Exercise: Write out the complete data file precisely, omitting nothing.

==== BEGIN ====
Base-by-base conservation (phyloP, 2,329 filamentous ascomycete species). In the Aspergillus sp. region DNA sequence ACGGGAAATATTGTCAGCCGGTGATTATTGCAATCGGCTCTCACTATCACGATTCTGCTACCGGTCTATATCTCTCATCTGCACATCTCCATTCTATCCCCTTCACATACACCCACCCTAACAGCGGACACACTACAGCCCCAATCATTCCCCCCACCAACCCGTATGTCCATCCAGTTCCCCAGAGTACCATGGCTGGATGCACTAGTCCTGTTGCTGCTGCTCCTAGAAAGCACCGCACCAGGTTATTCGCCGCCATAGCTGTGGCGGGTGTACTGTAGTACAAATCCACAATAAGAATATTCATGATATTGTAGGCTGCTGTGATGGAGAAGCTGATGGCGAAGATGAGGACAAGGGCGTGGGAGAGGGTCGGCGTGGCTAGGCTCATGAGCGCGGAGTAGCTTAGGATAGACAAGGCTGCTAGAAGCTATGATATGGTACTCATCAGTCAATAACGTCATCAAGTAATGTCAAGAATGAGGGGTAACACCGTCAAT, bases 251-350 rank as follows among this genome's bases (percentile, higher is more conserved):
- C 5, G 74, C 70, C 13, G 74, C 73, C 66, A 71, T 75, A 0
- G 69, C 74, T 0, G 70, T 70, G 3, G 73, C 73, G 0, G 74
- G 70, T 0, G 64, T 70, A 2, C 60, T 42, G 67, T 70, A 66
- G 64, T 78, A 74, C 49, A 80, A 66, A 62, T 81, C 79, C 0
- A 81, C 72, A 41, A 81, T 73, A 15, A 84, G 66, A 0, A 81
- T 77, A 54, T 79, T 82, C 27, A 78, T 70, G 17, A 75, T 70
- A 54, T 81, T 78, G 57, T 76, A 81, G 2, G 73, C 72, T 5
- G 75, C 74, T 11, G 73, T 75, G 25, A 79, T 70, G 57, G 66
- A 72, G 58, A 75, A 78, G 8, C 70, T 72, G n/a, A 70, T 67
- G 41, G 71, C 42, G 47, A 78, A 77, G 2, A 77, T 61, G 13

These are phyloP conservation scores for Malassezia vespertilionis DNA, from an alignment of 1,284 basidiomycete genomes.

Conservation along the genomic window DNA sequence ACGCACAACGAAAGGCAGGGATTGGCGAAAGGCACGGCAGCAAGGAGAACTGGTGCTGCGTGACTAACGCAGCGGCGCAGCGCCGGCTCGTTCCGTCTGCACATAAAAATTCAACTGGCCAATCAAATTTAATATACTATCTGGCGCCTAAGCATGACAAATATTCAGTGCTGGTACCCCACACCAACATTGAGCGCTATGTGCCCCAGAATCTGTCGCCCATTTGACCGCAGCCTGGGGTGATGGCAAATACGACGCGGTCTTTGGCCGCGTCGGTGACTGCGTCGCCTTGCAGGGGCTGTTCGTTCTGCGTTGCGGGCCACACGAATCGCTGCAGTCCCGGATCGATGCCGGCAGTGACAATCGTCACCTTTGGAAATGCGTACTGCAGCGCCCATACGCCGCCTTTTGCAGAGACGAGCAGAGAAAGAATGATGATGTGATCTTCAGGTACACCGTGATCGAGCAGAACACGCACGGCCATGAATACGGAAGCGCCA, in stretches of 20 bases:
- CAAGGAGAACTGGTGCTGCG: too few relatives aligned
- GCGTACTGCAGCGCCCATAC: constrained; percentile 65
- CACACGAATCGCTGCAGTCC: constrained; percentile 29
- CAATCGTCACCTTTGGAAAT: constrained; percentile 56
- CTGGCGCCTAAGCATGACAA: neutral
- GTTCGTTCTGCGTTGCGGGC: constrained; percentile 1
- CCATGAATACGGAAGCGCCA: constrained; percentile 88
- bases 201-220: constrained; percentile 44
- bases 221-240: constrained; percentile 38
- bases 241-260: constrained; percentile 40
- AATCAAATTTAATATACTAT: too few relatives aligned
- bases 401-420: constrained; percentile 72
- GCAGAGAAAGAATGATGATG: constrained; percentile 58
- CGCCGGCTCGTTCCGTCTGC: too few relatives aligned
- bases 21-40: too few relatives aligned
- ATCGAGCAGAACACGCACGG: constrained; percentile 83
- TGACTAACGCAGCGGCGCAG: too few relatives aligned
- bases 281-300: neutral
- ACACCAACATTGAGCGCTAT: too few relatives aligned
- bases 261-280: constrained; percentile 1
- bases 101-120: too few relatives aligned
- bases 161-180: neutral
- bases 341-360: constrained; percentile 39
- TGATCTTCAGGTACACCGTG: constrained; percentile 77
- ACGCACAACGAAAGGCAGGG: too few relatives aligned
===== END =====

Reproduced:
Base-by-base conservation (phyloP, 2,329 filamentous ascomycete species). In the Aspergillus sp. region DNA sequence ACGGGAAATATTGTCAGCCGGTGATTATTGCAATCGGCTCTCACTATCACGATTCTGCTACCGGTCTATATCTCTCATCTGCACATCTCCATTCTATCCCCTTCACATACACCCACCCTAACAGCGGACACACTACAGCCCCAATCATTCCCCCCACCAACCCGTATGTCCATCCAGTTCCCCAGAGTACCATGGCTGGATGCACTAGTCCTGTTGCTGCTGCTCCTAGAAAGCACCGCACCAGGTTATTCGCCGCCATAGCTGTGGCGGGTGTACTGTAGTACAAATCCACAATAAGAATATTCATGATATTGTAGGCTGCTGTGATGGAGAAGCTGATGGCGAAGATGAGGACAAGGGCGTGGGAGAGGGTCGGCGTGGCTAGGCTCATGAGCGCGGAGTAGCTTAGGATAGACAAGGCTGCTAGAAGCTATGATATGGTACTCATCAGTCAATAACGTCATCAAGTAATGTCAAGAATGAGGGGTAACACCGTCAAT, bases 251-350 rank as follows among this genome's bases (percentile, higher is more conserved):
- C 5, G 74, C 70, C 13, G 74, C 73, C 66, A 71, T 75, A 0
- G 69, C 74, T 0, G 70, T 70, G 3, G 73, C 73, G 0, G 74
- G 70, T 0, G 64, T 70, A 2, C 60, T 42, G 67, T 70, A 66
- G 64, T 78, A 74, C 49, A 80, A 66, A 62, T 81, C 79, C 0
- A 81, C 72, A 41, A 81, T 73, A 15, A 84, G 66, A 0, A 81
- T 77, A 54, T 79, T 82, C 27, A 78, T 70, G 17, A 75, T 70
- A 54, T 81, T 78, G 57, T 76, A 81, G 2, G 73, C 72, T 5
- G 75, C 74, T 11, G 73, T 75, G 25, A 79, T 70, G 57, G 66
- A 72, G 58, A 75, A 78, G 8, C 70, T 72, G n/a, A 70, T 67
- G 41, G 71, C 42, G 47, A 78, A 77, G 2, A 77, T 61, G 13

These are phyloP conservation scores for Malassezia vespertilionis DNA, from an alignment of 1,284 basidiomycete genomes.

Conservation along the genomic window DNA sequence ACGCACAACGAAAGGCAGGGATTGGCGAAAGGCACGGCAGCAAGGAGAACTGGTGCTGCGTGACTAACGCAGCGGCGCAGCGCCGGCTCGTTCCGTCTGCACATAAAAATTCAACTGGCCAATCAAATTTAATATACTATCTGGCGCCTAAGCATGACAAATATTCAGTGCTGGTACCCCACACCAACATTGAGCGCTATGTGCCCCAGAATCTGTCGCCCATTTGACCGCAGCCTGGGGTGATGGCAAATACGACGCGGTCTTTGGCCGCGTCGGTGACTGCGTCGCCTTGCAGGGGCTGTTCGTTCTGCGTTGCGGGCCACACGAATCGCTGCAGTCCCGGATCGATGCCGGCAGTGACAATCGTCACCTTTGGAAATGCGTACTGCAGCGCCCATACGCCGCCTTTTGCAGAGACGAGCAGAGAAAGAATGATGATGTGATCTTCAGGTACACCGTGATCGAGCAGAACACGCACGGCCATGAATACGGAAGCGCCA, in stretches of 20 bases:
- CAAGGAGAACTGGTGCTGCG: too few relatives aligned
- GCGTACTGCAGCGCCCATAC: constrained; percentile 65
- CACACGAATCGCTGCAGTCC: constrained; percentile 29
- CAATCGTCACCTTTGGAAAT: constrained; percentile 56
- CTGGCGCCTAAGCATGACAA: neutral
- GTTCGTTCTGCGTTGCGGGC: constrained; percentile 1
- CCATGAATACGGAAGCGCCA: constrained; percentile 88
- bases 201-220: constrained; percentile 44
- bases 221-240: constrained; percentile 38
- bases 241-260: constrained; percentile 40
- AATCAAATTTAATATACTAT: too few relatives aligned
- bases 401-420: constrained; percentile 72
- GCAGAGAAAGAATGATGATG: constrained; percentile 58
- CGCCGGCTCGTTCCGTCTGC: too few relatives aligned
- bases 21-40: too few relatives aligned
- ATCGAGCAGAACACGCACGG: constrained; percentile 83
- TGACTAACGCAGCGGCGCAG: too few relatives aligned
- bases 281-300: neutral
- ACACCAACATTGAGCGCTAT: too few relatives aligned
- bases 261-280: constrained; percentile 1
- bases 101-120: too few relatives aligned
- bases 161-180: neutral
- bases 341-360: constrained; percentile 39
- TGATCTTCAGGTACACCGTG: constrained; percentile 77
- ACGCACAACGAAAGGCAGGG: too few relatives aligned